Skip to Content

How Do Male Dogs Act Around Females in Heat? Male Dog in Heat

Veterinary reviewed by Dr. Linda Simon.

A male dog might have his world turned upside down when a dame of the same species lures him in with her enticing smell and movements.

Even though restlessness is more likely to happen, the behavioral shift depends on the male’s health and socialization status.

A dog with health problems might not show any interest in a female in heat.

Unsocial and naturally fearful male dogs often won’t attempt to approach a female in heat no matter how much the smell entices them.

The specific smells are so inviting to gentlemen dogs because of the presence of pheromones.

The most important pheromone females emit is called Methyl p-hydroxybenzoate.

It’s so powerful that dogs can sense it from 2-3 miles away and start the mating trip instantly.

Only after receiving the scent of a female in estrus does a whole cascade of hormonal and biochemical processes take part in the male’s body.

That’s when the circus comes to town.

You might feel like your male dog goes into some form of heat too, but what is that process really?

Can a Male Dog Go into Heat?

No, a male dog cannot go into heat. After he becomes sexually mature at around 6 months of age he can mate any time of the year with a female in heat. The dog’s arousal is much more expressed when he can smell female pheromones.

What’s the reason why many people think that males do go into heat?

Simply because they see no obvious reason why their pet has a dubious interest in different periods of the year.

As stated before, the female in heat doesn’t have to be nearby for the male to sense her.

Over time – once you get to know your dog a lot better – you will start understanding when nature calls him according to the most common symptoms and alterations in behavior.

Male Dogs in Heat Symptoms and Behavior

Male dogs have the urge to escape their homes, start urine-marking excessively, lose focus, and sometimes become aggressive whenever they want to mate.

Male Beagle mounts a female Beagle.
Photo by Sigma_S on Shutterstock

The closer the female pheromones that provoked this behavior are, the more acute the symptoms become.

Taking sudden escape routes is what most owners first notice in males that went to seek one of their many female soul mates.

Breaking out of the yard is not at all unusual for canines but should be avoided by placing a digging-proof fence inside your yard.

To get the female’s attention two or more males can behave aggressively toward each other.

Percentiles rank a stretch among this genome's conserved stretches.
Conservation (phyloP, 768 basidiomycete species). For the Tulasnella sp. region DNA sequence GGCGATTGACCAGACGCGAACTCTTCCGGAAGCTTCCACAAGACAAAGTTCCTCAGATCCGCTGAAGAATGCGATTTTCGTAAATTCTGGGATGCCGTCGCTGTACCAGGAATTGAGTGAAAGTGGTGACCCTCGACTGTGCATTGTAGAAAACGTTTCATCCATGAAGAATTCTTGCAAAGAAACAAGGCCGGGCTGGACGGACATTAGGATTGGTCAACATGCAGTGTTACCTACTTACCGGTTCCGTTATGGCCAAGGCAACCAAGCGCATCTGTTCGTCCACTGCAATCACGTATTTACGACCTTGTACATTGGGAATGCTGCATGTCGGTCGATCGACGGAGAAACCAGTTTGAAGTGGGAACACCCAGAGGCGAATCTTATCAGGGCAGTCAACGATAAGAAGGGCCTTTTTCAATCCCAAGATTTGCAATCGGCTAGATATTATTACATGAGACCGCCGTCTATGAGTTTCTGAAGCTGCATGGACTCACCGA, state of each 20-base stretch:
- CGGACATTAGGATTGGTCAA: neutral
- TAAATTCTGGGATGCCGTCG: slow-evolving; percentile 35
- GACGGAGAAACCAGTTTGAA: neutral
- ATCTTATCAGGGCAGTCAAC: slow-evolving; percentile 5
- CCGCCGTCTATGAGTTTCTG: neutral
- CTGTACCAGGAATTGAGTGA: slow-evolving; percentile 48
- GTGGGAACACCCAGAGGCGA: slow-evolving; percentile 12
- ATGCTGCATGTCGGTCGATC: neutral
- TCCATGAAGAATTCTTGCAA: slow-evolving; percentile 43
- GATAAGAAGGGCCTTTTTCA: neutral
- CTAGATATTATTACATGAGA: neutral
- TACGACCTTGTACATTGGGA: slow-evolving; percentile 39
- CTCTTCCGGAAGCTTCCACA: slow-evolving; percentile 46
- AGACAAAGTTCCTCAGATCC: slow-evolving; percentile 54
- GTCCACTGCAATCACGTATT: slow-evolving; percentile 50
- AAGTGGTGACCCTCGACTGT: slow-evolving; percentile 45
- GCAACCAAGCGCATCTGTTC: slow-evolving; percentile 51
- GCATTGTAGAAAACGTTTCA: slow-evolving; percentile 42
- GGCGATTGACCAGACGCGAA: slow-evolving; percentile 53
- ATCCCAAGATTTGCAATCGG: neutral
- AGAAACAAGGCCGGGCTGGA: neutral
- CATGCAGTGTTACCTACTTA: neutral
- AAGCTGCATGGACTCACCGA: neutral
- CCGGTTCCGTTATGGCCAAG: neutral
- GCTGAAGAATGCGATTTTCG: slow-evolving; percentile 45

While two males will rarely deal out fatal blows, you should always interrupt this behavior.

The male hormones will keep him active and thinking only about one thing.

During this time, the male spends time around the female without sleeping or eating whatsoever.

One of the few activities still interesting to him is marking as a way to gain notice from the female.

Male Dog Behavior Around a Female In Heat

With females in heat around, an aroused male dog’s behavior can be very difficult to manage.

Besides getting aggressive they can also get antsy, agitated, and won’t stop whining.

Although these behaviors are completely understandable considering a dog’s nature, for most it’s annoying or even embarrassing when other dog owners are around.

An intact male on a leash is ready to do just about anything to get to his potential bride.

That’s the time you will learn that a mild-mannered pooch can behave erratically making it impossible to control him.

Even dogs that were properly trained by a professional can suddenly stop obeying commands.

Some people get so worried their dogs are not drinking, eating, or sleeping properly they decide to get them to the vet to rule out other medical issues.

How to Stop a Male Dog From Smelling a Female in Heat?

If there is no chance to get your male dog far away from the female in heat, you can try using safe essential oils or menthol spray to mask the smell of the female pheromones which will calm your male dog down.

Be careful with essential oils, discuss with your vet if you see any reactions, and don’t go overboard.

For maximum effect, these sprays can be used on females so they don’t attract other intact males.

But it’s also useful for males because when you cover your dog in essential oils or menthol he won’t be able to catch most of the pheromones emitted by the female.

The spray can be used multiple times a day.

If you have both female and male dogs in your home, you should clean more often with vinegar, bathe your female with appropriate shampoo, or think about doggy diapers to mask the female’s scent.

If a male dog acts antsy around a female in heat, dog diapers might solve the problem.